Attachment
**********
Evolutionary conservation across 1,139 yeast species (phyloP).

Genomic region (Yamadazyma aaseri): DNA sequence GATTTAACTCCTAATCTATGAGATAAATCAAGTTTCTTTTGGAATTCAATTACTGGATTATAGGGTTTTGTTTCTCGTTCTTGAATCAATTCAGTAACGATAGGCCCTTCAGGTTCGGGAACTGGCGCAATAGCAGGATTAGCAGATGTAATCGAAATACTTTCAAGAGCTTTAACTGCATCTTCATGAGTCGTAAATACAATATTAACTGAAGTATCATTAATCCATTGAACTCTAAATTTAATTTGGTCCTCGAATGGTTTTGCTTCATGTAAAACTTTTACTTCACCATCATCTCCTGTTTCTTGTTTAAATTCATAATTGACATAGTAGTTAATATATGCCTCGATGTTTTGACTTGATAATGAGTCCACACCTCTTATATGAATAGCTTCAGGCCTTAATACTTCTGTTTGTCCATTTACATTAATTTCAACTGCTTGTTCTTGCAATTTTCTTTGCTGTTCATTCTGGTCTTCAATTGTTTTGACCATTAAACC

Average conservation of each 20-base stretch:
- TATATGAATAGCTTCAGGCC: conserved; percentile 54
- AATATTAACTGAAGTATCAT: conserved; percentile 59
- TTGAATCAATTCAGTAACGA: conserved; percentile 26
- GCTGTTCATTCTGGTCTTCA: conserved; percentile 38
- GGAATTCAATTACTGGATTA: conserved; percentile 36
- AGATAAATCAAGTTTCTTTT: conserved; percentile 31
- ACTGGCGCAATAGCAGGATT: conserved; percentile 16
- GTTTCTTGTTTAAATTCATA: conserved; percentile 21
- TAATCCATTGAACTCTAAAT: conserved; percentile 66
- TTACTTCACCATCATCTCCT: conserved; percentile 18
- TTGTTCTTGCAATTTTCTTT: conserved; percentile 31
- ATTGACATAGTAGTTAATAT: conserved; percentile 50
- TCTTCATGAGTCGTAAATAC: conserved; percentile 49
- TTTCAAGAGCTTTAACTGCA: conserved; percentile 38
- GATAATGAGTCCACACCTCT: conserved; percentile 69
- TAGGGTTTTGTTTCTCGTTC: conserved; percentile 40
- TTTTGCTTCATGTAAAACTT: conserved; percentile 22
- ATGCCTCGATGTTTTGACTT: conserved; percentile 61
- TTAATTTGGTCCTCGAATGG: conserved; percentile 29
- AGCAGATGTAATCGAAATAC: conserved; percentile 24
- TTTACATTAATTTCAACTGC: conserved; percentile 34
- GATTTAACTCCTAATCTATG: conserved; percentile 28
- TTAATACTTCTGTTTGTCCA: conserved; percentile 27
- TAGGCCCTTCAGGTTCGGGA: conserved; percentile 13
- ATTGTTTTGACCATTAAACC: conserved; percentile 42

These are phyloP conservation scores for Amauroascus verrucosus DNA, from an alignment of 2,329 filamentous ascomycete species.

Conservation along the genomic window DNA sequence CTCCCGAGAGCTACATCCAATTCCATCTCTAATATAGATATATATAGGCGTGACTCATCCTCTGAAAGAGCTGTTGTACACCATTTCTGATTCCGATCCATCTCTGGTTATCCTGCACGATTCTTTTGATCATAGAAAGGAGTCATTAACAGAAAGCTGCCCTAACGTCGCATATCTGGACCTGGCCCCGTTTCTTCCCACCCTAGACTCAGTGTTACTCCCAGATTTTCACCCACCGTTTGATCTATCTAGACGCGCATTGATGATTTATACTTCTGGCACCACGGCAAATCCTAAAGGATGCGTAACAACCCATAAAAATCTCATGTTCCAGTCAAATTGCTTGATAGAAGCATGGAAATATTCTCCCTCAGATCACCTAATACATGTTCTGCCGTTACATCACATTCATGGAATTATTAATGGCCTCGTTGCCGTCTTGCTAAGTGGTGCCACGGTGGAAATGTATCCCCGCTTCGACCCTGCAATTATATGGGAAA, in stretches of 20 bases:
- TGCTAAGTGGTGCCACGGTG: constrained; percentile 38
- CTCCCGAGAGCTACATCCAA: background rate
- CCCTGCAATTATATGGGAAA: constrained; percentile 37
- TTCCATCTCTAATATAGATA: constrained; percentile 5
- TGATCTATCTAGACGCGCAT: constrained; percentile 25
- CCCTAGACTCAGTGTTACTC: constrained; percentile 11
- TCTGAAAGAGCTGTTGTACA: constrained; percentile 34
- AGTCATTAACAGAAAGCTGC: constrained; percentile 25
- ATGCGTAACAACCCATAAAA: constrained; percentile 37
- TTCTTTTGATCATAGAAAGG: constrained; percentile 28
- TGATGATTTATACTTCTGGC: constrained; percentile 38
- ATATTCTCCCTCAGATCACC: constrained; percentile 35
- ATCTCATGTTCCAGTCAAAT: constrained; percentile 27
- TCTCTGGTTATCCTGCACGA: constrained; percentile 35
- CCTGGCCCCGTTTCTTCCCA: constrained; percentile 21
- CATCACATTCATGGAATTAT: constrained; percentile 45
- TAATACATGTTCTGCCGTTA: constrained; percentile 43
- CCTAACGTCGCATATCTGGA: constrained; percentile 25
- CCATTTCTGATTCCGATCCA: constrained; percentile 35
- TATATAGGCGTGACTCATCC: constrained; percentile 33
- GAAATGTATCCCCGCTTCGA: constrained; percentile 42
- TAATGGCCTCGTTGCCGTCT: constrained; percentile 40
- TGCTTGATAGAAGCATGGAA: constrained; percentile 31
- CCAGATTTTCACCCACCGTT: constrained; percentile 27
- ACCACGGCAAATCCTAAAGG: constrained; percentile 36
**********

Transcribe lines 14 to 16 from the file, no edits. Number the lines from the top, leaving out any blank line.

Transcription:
- TTGTTCTTGCAATTTTCTTT: conserved; percentile 31
- ATTGACATAGTAGTTAATAT: conserved; percentile 50
- TCTTCATGAGTCGTAAATAC: conserved; percentile 49